The tone of Laval's speech was firm, his methods oblique, but as far as the Marseille affair was concerned, the content of his speech was moderate. The New York Times (December 9) recognized that asking Hungary merely to resume the investigation of some of her officials' conduct "was much less than the moral condemnation of Hungary," demanded as a minimum by the Little Entente. Laval had started to work in favor of a peaceful solution. But the time had not yet come for me to make a move in that direction. Blackmailing by the Little Entente through various pressures in the Hungarian border zone still continued; the expulsion of Hungarians, though their number had fallen much lower in the last twenty-four hours, had not yet been stopped, and the Yugoslav orders to this effect had not been rescinded. I informed the press that I might have to appeal to the League if the frontier situation became worse. I explained that Hungary was con-


templating an appeal eventually under the very serious Article XV of the Covenant applying to disputes "likely to lead to a rupture."

There was nothing devious in the very direct speech of the Italian Ambassador, Baron Aloisi, who spoke after Mr. Laval. Clarence K. Streit reported that he "devoted fifty of his one thousand words to the praise of King Alexander as deserving of 'the esteem of peoples' and almost all the rest to support of Hungary's arguments or position. He expressed sympathy for the injury to her honor that Hungary had suffered from the accusations; but. . . he expressed none for the blow Yugoslavia had suffered."1 In open contradiction to Mr. Laval's thesis that revisionism was an intolerable political crime, the Italian Ambassador stressed Hungary's affirmation of the essentially pacific character of her revisionism. He also expressed the Italian view that "the treaties should be adapted to new exigencies, for that means guaranteeing the preservation of peace." He stressed that Italy had always held that revision must come "through legal forms." For him revisionism was "the rejection of terrorism."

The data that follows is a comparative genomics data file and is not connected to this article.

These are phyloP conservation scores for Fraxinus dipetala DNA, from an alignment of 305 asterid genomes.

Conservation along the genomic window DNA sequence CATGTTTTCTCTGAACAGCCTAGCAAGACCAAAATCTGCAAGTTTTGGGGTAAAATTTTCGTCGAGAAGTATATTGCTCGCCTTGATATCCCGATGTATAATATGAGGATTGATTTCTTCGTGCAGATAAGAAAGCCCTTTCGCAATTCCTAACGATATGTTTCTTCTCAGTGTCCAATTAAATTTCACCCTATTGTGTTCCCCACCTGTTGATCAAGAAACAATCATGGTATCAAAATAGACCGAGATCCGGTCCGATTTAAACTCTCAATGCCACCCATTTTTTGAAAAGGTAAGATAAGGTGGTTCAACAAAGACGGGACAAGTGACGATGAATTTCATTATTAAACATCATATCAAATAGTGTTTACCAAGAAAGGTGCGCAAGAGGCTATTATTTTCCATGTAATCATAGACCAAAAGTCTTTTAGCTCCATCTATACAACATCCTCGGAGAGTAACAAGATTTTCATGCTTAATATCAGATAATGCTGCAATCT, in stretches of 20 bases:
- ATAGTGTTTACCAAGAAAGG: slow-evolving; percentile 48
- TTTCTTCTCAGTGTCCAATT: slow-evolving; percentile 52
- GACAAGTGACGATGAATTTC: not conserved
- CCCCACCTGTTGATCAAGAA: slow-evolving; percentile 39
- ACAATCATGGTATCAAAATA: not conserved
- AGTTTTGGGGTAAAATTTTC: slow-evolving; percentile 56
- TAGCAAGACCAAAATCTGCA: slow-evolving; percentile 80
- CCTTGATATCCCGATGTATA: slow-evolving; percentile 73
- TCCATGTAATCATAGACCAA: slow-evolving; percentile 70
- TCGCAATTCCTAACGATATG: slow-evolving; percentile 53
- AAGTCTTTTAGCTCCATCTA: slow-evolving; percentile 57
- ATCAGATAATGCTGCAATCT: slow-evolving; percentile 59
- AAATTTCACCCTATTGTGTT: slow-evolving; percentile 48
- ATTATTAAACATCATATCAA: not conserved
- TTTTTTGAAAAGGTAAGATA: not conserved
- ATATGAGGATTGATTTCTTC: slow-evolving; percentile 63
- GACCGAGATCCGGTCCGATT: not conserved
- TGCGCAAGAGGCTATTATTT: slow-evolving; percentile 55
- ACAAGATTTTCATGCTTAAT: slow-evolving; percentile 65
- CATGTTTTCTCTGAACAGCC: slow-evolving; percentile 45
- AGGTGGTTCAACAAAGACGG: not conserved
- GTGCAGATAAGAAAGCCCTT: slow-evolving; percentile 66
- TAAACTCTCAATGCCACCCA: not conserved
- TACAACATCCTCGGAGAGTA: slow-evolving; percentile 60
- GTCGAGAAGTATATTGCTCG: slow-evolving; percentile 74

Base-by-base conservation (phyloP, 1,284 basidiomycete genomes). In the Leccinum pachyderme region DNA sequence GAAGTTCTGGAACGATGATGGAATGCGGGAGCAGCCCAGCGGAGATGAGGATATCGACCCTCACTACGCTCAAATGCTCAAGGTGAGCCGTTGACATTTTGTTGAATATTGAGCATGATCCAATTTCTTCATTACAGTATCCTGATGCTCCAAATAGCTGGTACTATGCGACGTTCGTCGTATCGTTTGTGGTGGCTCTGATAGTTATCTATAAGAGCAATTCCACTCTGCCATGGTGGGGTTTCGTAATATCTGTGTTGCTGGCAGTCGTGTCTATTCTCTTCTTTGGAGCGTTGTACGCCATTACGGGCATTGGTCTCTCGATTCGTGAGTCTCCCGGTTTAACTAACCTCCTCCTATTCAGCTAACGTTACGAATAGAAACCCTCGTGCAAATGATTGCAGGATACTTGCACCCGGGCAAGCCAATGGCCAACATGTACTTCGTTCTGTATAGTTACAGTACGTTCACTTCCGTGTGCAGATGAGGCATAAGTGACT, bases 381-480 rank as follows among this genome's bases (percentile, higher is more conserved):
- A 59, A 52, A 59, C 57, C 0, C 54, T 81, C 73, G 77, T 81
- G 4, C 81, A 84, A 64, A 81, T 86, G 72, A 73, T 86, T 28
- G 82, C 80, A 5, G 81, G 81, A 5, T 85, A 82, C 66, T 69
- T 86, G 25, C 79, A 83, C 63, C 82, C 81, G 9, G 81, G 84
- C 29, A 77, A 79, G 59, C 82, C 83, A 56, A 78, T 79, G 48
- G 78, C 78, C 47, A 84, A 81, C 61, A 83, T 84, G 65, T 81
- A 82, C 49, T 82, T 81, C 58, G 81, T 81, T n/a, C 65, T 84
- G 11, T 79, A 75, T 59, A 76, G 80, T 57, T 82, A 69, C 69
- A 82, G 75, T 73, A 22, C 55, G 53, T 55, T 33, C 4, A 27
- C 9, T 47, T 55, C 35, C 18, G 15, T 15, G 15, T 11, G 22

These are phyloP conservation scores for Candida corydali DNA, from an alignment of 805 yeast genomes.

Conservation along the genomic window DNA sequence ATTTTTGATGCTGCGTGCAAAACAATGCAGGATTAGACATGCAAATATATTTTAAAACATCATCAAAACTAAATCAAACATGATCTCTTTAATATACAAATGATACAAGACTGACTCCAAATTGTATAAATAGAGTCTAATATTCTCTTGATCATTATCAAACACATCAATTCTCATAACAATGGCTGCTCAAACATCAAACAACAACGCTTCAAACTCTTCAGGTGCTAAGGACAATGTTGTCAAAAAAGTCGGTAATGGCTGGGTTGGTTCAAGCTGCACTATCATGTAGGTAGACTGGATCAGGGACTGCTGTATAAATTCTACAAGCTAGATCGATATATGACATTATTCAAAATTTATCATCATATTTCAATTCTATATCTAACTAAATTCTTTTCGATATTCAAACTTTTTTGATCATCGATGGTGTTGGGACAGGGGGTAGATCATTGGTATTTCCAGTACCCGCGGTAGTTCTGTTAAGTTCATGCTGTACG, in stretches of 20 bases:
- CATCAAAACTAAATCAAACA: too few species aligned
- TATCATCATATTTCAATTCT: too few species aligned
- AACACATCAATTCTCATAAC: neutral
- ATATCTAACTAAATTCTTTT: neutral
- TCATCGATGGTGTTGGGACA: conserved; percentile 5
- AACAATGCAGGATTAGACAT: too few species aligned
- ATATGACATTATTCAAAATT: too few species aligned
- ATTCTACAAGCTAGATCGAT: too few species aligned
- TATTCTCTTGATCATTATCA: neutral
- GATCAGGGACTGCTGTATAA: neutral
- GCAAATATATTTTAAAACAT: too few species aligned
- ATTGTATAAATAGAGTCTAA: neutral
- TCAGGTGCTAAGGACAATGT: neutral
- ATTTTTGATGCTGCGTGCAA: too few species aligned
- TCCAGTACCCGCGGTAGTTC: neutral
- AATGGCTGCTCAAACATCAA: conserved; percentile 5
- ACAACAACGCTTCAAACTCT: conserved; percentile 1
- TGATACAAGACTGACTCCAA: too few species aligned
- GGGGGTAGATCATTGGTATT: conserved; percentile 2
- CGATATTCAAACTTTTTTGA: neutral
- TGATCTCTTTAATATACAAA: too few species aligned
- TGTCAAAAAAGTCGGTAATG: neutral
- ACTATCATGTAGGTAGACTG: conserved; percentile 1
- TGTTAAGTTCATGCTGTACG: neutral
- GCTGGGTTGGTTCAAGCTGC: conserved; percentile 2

Yeftitch, the Yugoslav Foreign Minister, became quite incensed with Aloisi's statements. In his report Mr. Streit disclosed2 that Yeftitch had privately "intimated that he could no longer accept the conciliatory solution contemplated yesterday because of the open approval of revisionism by Aloisi of Italy and his conspicuous failure to say anything regarding Yugoslav unity - let alone public recognition to Yugoslav integrity, which Yugoslavia insists France must obtain from Rome as part of any Franco-Italian rapprochement."

Having listened to the divergent views of the Representatives of France and Italy) Mr. Eden's comments were expected in the Council with heightened interest. Tactfully, the future rapporteur of the Yugoslav complaint refrained from expressing his views on revisionism and also warned others against embittering the debate with extraneous issues. After paying tribute to the two victims of the Marseille crime, Captain Eden confessed that he would find it very hard to form an opinion concerning the responsibilities outlined in the Yugoslav complaint, since the investigation in France had not yet been terminated. "We may consider ourselves lucky to have under present circumstances a forum in the League of Nations where events of this kind may be

1 New York Times, Decernber 9, 1934.

2 lbid.